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90s Slang You Should Know


[ri-doo-pli-key-shuh n, -dyoo-] /rɪˌdu plɪˈkeɪ ʃən, -ˌdyu-/
the act of reduplicating; the state of being reduplicated.
something resulting from reduplicating.
  1. reduplicating as a grammatical pattern.
  2. the added element in a reduplicated form.
  3. a form containing a reduplicated element.
Origin of reduplication
First recorded in 1580-90, reduplication is from the Late Latin word reduplicātiōn- (stem of reduplicātiō). See reduplicate, -ion
Related forms
self-reduplication, noun Unabridged
Based on the Random House Dictionary, © Random House, Inc. 2017.
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Examples from the Web for reduplication
Historical Examples
  • One (St. Martha's) is passed on both sides by a reduplication of the track.

    The Old Road Hilaire Belloc
  • C4-6 are a reduplication, not unnatural indeed, but pro tanto tautological.

    Cyropaedia Xenophon
  • In the composition I have chosen for our illustration, this reduplication 139 is employed to a singular extent.

  • The difference lies, not in its reduplication, but in its distribution.

    The English Language Robert Gordon Latham
  • There is a large collection of reasons for this reduplication of monotonous sounds.

    Criminal Psychology Hans Gross
  • And this reduplication of the grievous mistake he had made on the field of Ligny was absolutely fatal.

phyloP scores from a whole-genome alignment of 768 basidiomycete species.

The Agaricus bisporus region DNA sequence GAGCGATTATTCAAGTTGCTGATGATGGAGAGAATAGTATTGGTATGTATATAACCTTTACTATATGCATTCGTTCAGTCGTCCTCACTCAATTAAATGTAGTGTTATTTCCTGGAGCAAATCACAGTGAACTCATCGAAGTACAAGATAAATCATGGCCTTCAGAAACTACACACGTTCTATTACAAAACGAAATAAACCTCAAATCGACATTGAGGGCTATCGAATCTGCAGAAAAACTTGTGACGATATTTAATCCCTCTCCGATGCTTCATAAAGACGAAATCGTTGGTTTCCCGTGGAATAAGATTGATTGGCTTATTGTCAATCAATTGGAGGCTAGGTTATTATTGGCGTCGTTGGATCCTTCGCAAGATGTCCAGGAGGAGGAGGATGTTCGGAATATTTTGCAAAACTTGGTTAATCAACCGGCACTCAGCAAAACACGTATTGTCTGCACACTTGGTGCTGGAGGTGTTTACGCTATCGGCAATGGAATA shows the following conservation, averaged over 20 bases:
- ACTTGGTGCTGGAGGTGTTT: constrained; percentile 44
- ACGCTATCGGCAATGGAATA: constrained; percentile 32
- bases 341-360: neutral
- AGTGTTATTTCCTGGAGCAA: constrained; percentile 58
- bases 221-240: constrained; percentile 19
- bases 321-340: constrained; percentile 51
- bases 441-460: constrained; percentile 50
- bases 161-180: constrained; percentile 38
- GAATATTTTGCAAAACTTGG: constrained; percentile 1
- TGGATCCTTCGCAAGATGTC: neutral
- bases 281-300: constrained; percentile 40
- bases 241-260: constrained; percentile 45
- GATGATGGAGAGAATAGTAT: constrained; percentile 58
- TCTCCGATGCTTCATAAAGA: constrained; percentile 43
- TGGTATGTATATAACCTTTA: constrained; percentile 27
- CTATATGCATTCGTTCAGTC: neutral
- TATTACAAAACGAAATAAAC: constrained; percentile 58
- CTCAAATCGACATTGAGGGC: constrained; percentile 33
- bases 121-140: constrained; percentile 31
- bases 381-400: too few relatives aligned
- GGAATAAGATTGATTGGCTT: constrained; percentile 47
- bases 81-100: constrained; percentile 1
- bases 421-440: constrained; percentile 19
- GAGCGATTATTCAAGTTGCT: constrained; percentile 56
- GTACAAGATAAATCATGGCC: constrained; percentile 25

Battles of English History H. B. (Hereford Brooke) George
  • The reduplication had, however, entirely disappeared in the oldest period of the language.

  • The triple panelling to the tower arch and the reduplication of the chancel arch is a little peculiar.

    Somerset G.W. Wade and J.H. Wade
  • Derivation is effected by infixes, prefixes, affixes and reduplication.

  • The most characteristic examples of reduplication are such as repeat only part of the radical element.

    Language Edward Sapir
British Dictionary definitions for reduplication


the process or an instance of redoubling
the state, condition, or quality of being redoubled
a thing that has been redoubled
repetition of a sound or syllable in a word, as in the formation of the Latin perfect tetigi from tangere "touch"
Collins English Dictionary - Complete & Unabridged 2012 Digital Edition
© William Collins Sons & Co. Ltd. 1979, 1986 © HarperCollins
Publishers 1998, 2000, 2003, 2005, 2006, 2007, 2009, 2012
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Word Origin and History for reduplication

1580s, from French réduplication (16c.), from Late Latin reduplicationem (nominative reduplicatio), noun of action from past participle stem of reduplicare (see reduplicate).

Online Etymology Dictionary, © 2010 Douglas Harper
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reduplication in Medicine

reduplication re·du·pli·ca·tion (rĭ-dōō'plĭ-kā'shən, -dyōō'-)

  1. A redoubling.

  2. A duplication or doubling, as of the sounds of the heart in certain diseased states.

  3. The abnormal presence of two parts instead of a single part.

  4. A fold or duplicature.

re·du'pli·cate' v.
The American Heritage® Stedman's Medical Dictionary
Copyright © 2002, 2001, 1995 by Houghton Mifflin Company. Published by Houghton Mifflin Company.
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